Mary M. McCarthy – New York Times – Thursday, 03 January 2013 (originally published 01 Jan)
“THEY started to drag us away, one by one. … I hid under the table, but was soon found. … The Japanese officer … took his sword out of its scabbard and pointed it at me, threatening me with it, that he would kill me if I did not give in to him. I curled myself into a corner, like a hunted animal that could not escape.”
Thus, Jan Ruff O’Herne, a Dutch woman born in Java in 1923, recounted the abuse she suffered at the hands of the Japanese military as a World War II “comfort woman,” or sexual slave, at a 2007 U.S. House subcommittee hearing.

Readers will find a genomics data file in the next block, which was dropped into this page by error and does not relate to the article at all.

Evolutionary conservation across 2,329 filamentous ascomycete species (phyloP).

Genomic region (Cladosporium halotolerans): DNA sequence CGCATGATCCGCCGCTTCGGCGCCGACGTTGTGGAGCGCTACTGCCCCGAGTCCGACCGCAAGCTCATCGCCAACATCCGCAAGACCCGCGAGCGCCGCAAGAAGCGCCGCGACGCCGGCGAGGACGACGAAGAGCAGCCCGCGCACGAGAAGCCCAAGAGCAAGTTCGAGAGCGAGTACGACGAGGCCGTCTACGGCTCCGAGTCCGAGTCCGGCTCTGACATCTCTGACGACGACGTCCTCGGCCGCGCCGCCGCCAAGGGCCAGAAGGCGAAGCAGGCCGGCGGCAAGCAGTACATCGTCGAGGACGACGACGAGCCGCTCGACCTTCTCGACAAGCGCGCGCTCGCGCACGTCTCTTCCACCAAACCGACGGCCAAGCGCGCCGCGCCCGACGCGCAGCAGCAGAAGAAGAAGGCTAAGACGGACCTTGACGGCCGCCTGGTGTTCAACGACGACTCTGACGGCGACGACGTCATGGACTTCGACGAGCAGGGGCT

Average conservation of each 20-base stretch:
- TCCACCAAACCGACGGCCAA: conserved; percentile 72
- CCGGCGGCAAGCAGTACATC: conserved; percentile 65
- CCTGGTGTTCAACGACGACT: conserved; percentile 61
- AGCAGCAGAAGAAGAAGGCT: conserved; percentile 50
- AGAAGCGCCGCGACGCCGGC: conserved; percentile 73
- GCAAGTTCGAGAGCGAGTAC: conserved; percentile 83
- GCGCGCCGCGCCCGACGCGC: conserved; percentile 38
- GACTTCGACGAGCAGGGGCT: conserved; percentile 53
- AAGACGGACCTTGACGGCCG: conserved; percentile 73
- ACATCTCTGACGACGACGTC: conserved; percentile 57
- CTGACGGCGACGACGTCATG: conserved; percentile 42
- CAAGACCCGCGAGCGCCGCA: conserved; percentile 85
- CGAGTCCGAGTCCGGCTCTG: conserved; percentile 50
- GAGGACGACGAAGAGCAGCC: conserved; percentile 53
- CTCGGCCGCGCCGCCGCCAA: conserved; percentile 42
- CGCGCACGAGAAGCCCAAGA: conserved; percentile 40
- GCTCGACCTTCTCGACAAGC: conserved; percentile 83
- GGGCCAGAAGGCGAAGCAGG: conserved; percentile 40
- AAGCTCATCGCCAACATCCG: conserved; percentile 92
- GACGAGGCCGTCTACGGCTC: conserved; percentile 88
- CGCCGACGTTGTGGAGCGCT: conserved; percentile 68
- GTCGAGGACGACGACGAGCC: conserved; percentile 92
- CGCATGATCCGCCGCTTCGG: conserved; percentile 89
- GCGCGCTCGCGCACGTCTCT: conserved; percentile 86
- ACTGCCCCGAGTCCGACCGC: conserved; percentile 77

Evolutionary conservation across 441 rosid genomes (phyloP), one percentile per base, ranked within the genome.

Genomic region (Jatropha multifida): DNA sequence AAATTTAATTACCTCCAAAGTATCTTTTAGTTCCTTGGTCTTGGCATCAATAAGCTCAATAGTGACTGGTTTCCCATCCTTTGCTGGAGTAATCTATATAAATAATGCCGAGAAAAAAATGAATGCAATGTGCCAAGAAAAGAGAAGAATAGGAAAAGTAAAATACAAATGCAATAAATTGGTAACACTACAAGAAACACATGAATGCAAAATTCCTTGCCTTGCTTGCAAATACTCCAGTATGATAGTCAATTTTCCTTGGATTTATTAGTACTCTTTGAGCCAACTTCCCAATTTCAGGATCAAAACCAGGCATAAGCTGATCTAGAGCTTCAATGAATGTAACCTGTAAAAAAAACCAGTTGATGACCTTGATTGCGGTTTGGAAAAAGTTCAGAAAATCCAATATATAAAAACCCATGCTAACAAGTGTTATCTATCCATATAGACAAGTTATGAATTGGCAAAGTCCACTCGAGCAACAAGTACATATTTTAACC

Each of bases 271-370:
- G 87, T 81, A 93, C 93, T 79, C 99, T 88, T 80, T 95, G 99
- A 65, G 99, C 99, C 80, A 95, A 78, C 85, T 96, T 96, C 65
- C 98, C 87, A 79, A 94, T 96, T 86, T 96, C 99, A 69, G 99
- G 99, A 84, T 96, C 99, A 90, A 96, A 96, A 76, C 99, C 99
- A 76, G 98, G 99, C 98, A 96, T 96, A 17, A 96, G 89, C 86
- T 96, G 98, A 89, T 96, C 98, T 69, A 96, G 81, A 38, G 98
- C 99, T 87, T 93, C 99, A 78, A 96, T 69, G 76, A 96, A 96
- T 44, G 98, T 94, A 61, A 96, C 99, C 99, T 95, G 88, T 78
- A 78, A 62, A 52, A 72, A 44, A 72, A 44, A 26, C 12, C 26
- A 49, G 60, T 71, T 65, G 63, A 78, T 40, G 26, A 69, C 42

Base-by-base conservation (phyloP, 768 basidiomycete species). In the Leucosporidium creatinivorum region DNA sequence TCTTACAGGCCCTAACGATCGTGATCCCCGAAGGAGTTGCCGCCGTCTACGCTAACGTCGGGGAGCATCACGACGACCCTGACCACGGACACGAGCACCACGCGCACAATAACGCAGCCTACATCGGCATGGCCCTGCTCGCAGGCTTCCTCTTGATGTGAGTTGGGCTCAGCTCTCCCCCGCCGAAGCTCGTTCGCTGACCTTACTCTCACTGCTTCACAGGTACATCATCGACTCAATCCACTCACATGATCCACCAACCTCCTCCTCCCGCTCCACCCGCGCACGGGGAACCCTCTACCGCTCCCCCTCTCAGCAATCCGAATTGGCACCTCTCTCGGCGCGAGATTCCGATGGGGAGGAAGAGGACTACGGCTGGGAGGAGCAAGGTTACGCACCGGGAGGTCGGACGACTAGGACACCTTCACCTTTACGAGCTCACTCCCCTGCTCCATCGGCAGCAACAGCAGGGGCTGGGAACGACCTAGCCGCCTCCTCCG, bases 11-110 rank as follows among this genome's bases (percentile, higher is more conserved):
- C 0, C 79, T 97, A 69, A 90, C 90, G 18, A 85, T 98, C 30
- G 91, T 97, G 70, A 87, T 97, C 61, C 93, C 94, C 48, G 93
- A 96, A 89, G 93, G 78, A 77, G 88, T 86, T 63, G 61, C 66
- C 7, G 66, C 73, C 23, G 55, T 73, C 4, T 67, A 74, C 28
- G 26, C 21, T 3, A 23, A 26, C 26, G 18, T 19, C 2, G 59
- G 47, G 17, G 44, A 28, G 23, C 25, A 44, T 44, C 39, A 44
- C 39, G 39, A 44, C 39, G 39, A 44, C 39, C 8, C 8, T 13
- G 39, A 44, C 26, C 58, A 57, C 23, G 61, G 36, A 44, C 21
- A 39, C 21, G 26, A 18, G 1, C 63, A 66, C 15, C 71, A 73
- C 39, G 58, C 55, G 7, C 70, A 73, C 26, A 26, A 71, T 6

This was only the first of the rapes that she would endure every day and night for months after she had been “forcibly seized” from a Japanese civilian internment camp at age 19 and brought to a brothel for Japanese servicemen. O’Herne was one of up to 200,000 mostly Korean, but also Chinese, Dutch, Japanese, Filipino, Indonesian and other women coerced into sexual servitude by the Japanese Imperial Armed Forces . . .